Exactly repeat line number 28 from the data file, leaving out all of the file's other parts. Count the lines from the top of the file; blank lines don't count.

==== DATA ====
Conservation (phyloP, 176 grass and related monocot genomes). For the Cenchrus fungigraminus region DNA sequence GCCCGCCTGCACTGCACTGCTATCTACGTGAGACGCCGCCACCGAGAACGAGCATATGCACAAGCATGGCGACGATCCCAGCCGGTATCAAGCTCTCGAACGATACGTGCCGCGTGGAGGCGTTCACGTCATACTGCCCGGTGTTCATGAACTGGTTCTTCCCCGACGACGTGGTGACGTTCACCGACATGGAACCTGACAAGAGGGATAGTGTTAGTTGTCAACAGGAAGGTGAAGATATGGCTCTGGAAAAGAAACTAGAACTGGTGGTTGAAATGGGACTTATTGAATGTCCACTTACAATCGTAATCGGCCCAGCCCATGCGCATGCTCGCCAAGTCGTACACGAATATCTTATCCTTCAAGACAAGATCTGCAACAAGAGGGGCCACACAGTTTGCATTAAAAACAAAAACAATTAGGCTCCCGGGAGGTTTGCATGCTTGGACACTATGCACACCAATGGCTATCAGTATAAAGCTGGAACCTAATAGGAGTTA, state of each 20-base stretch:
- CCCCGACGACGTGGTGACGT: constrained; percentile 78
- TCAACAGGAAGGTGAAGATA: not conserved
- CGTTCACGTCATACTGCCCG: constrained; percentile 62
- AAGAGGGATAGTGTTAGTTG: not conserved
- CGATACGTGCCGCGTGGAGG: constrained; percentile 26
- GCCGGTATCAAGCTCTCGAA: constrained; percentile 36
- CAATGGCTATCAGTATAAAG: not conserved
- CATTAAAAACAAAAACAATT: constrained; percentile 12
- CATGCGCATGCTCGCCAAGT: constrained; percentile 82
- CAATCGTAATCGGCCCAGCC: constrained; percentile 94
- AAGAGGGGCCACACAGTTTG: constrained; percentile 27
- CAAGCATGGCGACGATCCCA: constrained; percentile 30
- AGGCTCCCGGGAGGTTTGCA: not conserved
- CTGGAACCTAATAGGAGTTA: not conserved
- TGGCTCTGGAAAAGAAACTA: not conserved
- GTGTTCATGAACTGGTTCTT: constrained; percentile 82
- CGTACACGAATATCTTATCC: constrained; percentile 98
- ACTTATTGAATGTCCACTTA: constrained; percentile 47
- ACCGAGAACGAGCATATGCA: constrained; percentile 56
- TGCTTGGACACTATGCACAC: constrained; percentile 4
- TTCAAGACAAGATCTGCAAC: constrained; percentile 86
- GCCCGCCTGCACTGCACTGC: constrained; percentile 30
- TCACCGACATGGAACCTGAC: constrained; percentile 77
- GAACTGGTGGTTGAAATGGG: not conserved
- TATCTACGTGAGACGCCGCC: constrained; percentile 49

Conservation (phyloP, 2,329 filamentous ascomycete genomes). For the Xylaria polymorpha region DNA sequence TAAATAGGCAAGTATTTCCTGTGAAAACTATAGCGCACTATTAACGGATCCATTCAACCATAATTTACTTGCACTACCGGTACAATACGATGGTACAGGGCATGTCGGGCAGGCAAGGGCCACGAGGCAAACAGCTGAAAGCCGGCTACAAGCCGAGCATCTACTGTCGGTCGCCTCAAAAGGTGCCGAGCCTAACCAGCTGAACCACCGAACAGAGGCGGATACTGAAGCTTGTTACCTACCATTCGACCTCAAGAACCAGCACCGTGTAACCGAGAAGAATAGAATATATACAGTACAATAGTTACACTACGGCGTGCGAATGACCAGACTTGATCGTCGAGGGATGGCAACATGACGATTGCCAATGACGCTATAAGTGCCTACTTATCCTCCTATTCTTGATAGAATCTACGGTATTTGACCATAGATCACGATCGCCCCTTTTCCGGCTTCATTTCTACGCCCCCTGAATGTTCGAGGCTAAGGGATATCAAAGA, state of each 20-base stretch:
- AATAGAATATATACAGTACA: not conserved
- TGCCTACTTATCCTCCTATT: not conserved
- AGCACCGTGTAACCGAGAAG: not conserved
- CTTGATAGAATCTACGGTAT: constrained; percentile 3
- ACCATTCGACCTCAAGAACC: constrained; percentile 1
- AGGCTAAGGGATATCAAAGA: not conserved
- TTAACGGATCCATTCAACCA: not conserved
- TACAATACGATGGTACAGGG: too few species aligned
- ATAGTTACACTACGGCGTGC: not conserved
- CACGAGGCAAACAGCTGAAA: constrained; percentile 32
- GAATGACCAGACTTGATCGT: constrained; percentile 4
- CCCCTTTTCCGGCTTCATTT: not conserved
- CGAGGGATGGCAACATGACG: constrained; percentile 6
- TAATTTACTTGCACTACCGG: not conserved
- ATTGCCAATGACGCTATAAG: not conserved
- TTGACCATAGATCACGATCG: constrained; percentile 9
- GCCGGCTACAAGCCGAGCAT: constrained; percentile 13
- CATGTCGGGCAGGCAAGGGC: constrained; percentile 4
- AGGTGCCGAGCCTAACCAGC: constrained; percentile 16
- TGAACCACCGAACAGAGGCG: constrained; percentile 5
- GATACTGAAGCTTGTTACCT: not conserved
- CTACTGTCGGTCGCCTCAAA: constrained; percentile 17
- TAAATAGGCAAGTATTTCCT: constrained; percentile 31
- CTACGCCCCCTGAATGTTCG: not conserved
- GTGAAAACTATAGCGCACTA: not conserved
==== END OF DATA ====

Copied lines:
- AATAGAATATATACAGTACA: not conserved